Electric Dreams

 Epic Dewfall Interview: Man Against Eternity Tour

Richard Catlett Wilkerson

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Wilkerson, Richard Catlett (1997 January). Epic Dewfall Interview: Man Against Eternity Tour. Electric Dreams 4(1). Retrieved July 26, 2000 on the World Wide Web: http://www.dreamgate.com/electric-dreams

"I think you'll need a calendar that holds the
heavens hues and all the clocks that time forgot
and the hourglasses too and start them all at once
to time my love for you..."
From Tic Talk

Epic's art work really speaks for itself, and the wonderful world that he creates is impleached with poetry and text that expresses itself in a way I haven't read since Henry Miller's _Into the Night Life_. I was immediately struck by the art's ability to express a particular balance of tension and revelation that I often have with dreams and especially lucid dreams. I kept saying to myself, "I'm on a sea of..." but could never verbalize the sea. Perhaps this is due to the flow of a transpersonal element I experience in the work that never stops to become calcified, but just touches the essential and move continual onward.

"I get ideas for my paintings from lucid dreams. About once a month when I'm dreaming, I will realize I'm dreaming, and when I do, I then walk around in the dream looking at art on the walls. I usually find many paintings on every wall. By the time one of these lucid dreams ends, I usually have one or two good paintings memorized. I always recreate them in pastel on 12 by 18 inch paper. I've been doing this as a hobby since 1986." Epic Dewfall

Richard C Wilkerson (RCW): Epic, you mentioned that this work has been going on now for over a decade. Did you have lucid dreams before this process started? Were there any particularly significant ones that you could share?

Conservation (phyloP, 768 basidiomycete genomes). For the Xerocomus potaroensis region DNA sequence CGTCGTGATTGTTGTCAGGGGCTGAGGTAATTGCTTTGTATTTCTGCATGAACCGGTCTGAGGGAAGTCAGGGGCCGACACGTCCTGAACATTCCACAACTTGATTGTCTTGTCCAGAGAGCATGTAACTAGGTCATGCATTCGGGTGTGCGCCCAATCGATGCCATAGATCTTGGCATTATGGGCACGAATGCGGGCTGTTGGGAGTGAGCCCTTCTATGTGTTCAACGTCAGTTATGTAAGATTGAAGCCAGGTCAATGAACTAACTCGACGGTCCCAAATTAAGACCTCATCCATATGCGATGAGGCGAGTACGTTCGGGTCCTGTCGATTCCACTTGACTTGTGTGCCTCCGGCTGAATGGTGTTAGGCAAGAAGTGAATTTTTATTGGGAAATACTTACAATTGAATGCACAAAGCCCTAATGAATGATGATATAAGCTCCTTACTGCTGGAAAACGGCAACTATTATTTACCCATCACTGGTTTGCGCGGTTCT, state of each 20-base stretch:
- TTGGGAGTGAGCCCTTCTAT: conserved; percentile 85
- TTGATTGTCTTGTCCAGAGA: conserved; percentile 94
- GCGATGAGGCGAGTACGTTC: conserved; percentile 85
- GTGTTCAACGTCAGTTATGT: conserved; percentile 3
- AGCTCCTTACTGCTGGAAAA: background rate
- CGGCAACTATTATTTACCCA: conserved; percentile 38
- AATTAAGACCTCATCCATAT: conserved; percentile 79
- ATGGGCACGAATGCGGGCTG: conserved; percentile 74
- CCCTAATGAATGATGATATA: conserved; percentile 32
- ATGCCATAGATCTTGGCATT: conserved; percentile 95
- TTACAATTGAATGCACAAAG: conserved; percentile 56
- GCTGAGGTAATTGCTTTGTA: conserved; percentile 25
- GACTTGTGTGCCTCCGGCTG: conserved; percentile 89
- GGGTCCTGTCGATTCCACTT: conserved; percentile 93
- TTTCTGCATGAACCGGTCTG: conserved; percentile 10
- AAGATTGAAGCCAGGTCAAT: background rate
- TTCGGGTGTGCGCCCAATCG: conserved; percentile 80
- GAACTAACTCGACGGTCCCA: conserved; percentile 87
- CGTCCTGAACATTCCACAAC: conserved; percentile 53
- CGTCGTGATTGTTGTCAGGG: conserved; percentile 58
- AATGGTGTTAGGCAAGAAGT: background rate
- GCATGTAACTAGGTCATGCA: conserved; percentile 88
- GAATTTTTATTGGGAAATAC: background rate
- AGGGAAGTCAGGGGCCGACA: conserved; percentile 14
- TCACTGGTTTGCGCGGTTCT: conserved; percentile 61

ED: My first lucid dream was on the job. I would fall asleep on the job and in my desperate struggles to stay awake I was having false awakenings. This was 12 years ago and before I ever read about lucid dreaming. Soon after I read LUCID DREAMING by Stephen Laberge. Ph.D. Then I was able to tell people what was happening with proper names for the phenomenon.

RCW: Do you have favorite dream books or influences?

ED: I listened to a book on audio cassette once about Edgar Cayce and Dreams. Everything other than that I've ever tried to read has never held my attention. But I've always learned a lot from books just with fragmented, random openings.

RCW: Isabelle Allende says that in dreams she would sometimes see her grandmother writing and look over her shoulder and read the text. But she doesn't remember it as clearly as you recall the paintings. Do you always find the art on *walls* in your lucid dreams?

ED: No not always. 85% or so of them are from the walls of my dreams as art hanging in traditional fashion within rooms of strange houses and buildings and just as often the familiar rooms of my home. But when a painting presents itself in other ways I am lucid enough to know not to dismiss them. I once rummaged thought pile of loose unframed art on a table outside a building and came across #39 SLICED UP MOUNTAINS. #57 CANOES ON TOP OF MONOLITHS was being held up by an easel. #93 A HORSE FLOWER WANTING TO TOUCH A WOMAN was from a book.

RCW: Many people who practice lucid control struggle with the ability to stay lucid. Castaneda suggests looking at one's hands, Laberge suggests spinning around. Do you have a special techniques or advice for increasing the time you are lucid?